The family was told to "prepare for the worst, hope for the best" in May, when he became paralysed down one side, was unable to walk or sit up and barely able to speak or swallow.

He needed repeat surgeries to fit a shunt to drain the fluid, and gained 30kg due to the steroids, which affected his liver and meant he was not eligible for the drug trial.

Against the odds, Lachie has rallied since then, and is now able to walk down the corridor holding onto the wall, "with someone spotting him".

Lachie Love
Lachie Love. Photo credit: Supplied via RNZ

His dad, Andy, has given up work to be his full-time carer.

They recently did a family trip to the Gold Coast, and last week staged an epic Halloween Party with a zombie shooting alley, candyfloss machine, face-painting and a photo booth.

"We're just focused on doing fun stuff, which has cost me a fortune in Nerf guns, I feel like we need to own shares in the Nerf gun factory, because that seems to be his reward of choice and fun activity," joked Liesje.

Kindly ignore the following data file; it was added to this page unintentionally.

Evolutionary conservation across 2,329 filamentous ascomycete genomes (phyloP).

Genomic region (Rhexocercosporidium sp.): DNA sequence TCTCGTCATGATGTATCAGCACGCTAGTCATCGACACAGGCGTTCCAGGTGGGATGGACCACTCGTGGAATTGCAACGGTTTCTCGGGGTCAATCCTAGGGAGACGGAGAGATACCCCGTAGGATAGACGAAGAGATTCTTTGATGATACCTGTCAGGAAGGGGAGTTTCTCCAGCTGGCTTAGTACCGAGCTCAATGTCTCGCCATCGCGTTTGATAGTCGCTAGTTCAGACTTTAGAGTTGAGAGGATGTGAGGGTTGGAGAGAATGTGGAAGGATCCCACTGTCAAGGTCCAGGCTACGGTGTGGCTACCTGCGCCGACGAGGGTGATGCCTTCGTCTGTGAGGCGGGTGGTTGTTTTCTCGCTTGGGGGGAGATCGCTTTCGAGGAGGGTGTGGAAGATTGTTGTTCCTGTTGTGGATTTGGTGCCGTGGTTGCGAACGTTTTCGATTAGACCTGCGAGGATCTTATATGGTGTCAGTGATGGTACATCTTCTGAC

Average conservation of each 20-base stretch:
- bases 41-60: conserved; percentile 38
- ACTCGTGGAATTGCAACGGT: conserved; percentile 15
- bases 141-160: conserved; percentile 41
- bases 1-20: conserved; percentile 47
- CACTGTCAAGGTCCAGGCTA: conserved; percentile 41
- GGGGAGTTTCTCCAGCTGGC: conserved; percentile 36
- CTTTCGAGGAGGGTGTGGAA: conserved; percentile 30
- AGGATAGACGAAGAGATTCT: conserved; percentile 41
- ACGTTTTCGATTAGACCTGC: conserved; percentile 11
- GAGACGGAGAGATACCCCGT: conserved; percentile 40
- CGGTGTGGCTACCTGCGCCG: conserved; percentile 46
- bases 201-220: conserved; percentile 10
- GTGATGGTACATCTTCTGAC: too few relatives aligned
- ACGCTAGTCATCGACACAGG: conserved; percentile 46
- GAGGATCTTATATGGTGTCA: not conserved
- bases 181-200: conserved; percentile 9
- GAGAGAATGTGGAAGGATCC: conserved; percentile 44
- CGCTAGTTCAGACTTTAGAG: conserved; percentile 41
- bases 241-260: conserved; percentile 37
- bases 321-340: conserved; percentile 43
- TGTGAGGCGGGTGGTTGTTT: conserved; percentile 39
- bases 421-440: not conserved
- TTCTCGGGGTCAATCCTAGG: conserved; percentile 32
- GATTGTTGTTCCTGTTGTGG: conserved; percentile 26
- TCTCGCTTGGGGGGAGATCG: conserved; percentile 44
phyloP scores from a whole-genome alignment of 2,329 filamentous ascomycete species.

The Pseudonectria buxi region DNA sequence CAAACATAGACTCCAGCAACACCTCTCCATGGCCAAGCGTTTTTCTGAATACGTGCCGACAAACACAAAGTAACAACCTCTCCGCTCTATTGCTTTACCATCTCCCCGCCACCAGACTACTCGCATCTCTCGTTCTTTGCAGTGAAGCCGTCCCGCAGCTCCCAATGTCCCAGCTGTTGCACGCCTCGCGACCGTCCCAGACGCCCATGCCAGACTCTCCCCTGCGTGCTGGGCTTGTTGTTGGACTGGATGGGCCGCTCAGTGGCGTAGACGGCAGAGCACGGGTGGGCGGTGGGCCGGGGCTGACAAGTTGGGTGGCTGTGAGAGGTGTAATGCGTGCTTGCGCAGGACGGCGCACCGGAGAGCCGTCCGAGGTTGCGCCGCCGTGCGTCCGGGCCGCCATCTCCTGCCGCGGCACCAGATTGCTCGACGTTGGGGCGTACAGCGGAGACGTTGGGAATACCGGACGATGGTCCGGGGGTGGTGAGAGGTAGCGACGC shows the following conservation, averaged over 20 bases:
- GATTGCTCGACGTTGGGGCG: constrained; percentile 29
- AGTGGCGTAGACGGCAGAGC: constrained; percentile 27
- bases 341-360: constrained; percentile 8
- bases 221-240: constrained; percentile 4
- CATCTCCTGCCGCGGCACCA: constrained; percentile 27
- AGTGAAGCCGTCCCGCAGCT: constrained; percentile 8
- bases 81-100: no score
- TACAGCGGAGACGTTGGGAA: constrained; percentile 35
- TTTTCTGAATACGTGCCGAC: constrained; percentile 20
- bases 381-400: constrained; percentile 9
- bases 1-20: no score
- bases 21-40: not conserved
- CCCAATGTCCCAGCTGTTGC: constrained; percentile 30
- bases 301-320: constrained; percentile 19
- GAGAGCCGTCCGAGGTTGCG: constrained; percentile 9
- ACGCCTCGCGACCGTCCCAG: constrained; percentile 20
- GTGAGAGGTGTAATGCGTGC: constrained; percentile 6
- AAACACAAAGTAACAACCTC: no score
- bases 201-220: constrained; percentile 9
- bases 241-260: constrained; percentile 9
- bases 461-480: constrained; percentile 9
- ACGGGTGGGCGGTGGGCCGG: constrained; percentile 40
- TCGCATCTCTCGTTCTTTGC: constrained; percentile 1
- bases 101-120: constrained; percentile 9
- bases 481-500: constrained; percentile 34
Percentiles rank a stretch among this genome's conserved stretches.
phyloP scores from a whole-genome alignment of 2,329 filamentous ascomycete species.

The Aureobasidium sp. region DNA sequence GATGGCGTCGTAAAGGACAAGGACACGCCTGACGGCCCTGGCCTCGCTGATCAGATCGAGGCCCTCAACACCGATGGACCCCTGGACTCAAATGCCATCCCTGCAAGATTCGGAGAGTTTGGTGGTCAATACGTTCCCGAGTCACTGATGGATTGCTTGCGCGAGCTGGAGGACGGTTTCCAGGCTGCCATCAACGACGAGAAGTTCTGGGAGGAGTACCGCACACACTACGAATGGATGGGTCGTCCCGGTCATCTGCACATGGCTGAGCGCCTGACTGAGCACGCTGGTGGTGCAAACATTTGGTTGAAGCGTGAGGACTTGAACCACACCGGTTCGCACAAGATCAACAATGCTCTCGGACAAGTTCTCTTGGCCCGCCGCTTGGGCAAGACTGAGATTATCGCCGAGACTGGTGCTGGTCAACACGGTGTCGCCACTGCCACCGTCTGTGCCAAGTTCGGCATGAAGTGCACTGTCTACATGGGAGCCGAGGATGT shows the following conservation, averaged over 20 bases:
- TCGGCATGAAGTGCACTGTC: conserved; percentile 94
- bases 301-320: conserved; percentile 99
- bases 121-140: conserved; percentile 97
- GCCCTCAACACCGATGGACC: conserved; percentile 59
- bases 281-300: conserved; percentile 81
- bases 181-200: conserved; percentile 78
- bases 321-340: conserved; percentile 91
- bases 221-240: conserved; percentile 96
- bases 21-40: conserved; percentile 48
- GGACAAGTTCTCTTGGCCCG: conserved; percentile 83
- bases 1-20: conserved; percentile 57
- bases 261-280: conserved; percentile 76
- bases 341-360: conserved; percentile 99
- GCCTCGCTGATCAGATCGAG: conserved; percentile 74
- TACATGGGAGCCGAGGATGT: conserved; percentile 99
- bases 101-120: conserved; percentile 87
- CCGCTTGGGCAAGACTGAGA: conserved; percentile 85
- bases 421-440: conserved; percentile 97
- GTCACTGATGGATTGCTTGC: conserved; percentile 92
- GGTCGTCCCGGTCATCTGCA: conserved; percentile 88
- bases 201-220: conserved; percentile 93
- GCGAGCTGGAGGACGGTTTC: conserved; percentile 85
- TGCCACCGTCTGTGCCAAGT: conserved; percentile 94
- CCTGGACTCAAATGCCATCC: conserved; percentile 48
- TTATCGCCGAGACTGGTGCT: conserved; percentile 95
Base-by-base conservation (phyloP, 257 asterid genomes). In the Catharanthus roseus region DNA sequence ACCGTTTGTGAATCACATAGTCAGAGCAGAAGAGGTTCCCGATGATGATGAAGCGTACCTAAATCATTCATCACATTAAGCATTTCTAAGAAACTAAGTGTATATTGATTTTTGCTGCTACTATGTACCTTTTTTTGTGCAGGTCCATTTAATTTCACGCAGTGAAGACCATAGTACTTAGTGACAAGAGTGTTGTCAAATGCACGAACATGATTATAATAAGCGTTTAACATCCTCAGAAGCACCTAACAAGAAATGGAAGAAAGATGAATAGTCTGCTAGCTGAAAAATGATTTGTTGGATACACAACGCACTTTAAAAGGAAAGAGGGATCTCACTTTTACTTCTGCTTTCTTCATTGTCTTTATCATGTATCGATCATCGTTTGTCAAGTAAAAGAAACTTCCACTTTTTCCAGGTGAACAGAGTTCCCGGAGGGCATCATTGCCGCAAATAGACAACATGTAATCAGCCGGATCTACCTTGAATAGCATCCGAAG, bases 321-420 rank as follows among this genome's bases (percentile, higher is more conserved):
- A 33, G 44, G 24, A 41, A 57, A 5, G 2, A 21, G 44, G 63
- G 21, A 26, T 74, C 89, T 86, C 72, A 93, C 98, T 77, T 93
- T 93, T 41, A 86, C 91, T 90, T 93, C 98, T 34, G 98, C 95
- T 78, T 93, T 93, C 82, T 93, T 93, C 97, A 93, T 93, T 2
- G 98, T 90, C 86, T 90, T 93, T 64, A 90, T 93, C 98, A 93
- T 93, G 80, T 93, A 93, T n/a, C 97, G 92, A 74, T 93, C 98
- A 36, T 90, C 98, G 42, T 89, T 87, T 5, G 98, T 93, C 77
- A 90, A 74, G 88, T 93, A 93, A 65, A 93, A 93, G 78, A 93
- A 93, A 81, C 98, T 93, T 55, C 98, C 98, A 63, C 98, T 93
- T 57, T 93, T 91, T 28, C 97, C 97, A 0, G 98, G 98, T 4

"So often the day will involve Nerf gun battles around the house, and me fishing Nerf gun bullets out of dinner or out of the vacuum cleaner. It's really about focusing on what he can do, rather than what he can't do."

Liesje, a clinical psychologist who has worked with cancer patients helping them adjust to diagnosis, said they had decided not to tell Lachie about his prognosis because they wanted him to enjoy his life as much as he could and not be frightened.

"If he asked, I would be honest - but he hasn't asked. He knows he has an egg in his head, and he seems to accept that."

About 25 children diagnosed with brain cancers per year

Survival rates for brain cancers are among the lowest of all cancers and have barely changed in 30 years.

Brain Tumour Support Trust chair Chris Tse said brain cancers could affect "anyone, of any age or ethnicity".

"It's unfortunately one of the cancers that does affect children. It's responsible for more than 40 percent of cancer deaths in children aged 0 to 14 years, which is double the number of children who die from leukaemia."